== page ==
India recapitalises its state-owned banks

news of the economy



Pillars to be reinforced

ONE of the perks of owning a bank is the ability to tap it when you need money. The Indian government, which has majority stakes in 21 lenders, is no exception. As it happens, it needs to finance a bail-out of the banks it owns, most of which are in trouble. So under a cunning plan unveiled on October 24th, the ailing banks will lend the government 1.35trn rupees ($21bn), about a third of their combined market value. The government will reinvest this money in bank shares, thus ensuring they no longer need a bail-out.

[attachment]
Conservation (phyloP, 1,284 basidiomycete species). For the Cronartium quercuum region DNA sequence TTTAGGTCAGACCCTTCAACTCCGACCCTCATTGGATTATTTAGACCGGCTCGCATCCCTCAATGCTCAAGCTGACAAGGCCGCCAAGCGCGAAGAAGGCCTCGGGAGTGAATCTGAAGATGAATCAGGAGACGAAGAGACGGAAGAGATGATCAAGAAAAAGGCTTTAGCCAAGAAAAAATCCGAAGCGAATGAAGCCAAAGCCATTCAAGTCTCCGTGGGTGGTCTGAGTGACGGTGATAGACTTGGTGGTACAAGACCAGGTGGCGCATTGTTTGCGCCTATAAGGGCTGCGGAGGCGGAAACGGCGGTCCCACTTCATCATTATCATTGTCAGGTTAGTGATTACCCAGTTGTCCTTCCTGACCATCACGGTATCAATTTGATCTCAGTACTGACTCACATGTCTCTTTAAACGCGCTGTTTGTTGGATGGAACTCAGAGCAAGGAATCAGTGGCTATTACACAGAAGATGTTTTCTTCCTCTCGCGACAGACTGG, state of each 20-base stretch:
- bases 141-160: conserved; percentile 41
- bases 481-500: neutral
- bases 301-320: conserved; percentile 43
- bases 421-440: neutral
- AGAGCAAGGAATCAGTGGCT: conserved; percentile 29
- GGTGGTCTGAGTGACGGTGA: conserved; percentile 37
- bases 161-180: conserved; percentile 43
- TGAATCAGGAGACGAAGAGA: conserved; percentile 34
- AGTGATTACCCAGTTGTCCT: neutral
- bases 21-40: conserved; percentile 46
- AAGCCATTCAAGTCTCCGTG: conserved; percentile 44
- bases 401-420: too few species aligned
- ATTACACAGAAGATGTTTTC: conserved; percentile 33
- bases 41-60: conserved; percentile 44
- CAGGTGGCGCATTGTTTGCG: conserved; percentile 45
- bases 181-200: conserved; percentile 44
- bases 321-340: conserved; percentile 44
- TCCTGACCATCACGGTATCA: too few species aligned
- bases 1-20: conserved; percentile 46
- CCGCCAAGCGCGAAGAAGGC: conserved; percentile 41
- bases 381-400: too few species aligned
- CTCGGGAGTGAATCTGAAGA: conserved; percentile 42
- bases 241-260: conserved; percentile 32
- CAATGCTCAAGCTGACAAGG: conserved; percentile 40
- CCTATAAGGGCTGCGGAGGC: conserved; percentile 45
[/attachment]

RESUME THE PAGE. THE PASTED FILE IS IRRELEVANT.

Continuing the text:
Steadying a tottering financial system is never a graceful exercise, as American and European authorities discovered after the financial crisis. India’s lenders withstood the meltdown of 2007-08 well, but then embarked on an ill-advised lending spree, backing lots of infrastructure projects that got snarled in bureaucracy. Bad loans piled up. State-owned lenders, which account for around two-thirds of the sector, now…

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